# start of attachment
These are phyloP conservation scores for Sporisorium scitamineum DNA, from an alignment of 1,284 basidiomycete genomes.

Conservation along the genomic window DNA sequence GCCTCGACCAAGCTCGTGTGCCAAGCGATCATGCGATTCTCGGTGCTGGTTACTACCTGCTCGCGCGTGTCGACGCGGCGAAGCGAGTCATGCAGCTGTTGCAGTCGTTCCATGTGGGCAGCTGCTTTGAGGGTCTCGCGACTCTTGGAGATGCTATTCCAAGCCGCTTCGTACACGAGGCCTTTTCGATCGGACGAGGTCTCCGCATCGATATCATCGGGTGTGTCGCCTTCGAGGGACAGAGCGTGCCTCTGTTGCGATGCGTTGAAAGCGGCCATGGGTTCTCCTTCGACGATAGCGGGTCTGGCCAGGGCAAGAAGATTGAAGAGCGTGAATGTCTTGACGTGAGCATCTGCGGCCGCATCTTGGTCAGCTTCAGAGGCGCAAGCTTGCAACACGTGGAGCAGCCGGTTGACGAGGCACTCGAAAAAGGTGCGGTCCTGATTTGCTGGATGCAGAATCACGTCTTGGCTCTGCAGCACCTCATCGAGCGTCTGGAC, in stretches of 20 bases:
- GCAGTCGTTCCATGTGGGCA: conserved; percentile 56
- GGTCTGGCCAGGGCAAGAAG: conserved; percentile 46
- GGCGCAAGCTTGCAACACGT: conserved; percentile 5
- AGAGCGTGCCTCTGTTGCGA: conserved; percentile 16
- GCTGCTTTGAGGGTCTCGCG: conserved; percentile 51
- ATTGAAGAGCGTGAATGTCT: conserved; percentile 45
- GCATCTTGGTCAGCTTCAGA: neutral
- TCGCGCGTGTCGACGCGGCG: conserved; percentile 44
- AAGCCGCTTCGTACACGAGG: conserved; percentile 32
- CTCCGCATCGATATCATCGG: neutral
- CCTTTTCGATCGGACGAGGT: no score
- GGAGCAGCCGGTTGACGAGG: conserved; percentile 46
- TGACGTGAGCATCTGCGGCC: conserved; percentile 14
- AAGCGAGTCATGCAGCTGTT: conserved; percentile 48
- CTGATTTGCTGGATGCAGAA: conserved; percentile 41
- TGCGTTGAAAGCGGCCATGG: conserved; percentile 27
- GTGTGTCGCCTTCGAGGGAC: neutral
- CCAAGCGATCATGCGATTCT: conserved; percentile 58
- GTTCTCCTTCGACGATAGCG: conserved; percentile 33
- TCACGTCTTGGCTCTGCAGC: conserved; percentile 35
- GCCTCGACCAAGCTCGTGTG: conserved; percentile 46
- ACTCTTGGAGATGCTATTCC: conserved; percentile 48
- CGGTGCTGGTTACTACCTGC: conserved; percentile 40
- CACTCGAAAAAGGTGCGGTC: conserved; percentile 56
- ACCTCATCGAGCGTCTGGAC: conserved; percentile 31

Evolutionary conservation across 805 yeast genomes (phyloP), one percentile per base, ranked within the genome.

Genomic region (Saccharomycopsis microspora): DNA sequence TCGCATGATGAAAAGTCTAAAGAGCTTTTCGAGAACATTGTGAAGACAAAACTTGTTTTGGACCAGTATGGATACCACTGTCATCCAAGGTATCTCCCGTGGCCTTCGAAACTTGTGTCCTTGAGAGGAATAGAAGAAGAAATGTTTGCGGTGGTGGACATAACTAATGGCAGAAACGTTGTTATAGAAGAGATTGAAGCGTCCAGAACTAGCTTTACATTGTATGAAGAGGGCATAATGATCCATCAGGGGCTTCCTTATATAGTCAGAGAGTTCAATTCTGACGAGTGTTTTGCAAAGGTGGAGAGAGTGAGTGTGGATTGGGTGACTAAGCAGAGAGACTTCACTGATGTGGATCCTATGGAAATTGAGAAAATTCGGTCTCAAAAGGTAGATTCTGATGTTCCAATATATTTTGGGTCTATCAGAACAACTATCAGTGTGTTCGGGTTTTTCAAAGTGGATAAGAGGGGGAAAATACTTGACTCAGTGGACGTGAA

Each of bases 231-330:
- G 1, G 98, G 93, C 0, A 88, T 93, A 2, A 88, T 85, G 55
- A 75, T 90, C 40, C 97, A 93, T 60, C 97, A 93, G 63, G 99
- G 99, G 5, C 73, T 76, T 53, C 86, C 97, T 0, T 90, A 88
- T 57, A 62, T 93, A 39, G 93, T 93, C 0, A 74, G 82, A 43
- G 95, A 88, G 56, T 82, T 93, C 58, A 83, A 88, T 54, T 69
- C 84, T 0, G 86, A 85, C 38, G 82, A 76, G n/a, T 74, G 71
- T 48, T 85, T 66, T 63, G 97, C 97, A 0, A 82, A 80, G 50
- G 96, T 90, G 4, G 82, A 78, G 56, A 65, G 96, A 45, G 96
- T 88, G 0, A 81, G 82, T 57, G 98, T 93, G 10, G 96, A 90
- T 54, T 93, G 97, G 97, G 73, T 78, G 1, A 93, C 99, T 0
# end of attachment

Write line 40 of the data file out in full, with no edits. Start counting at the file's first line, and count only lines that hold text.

- T 54, T 93, G 97, G 97, G 73, T 78, G 1, A 93, C 99, T 0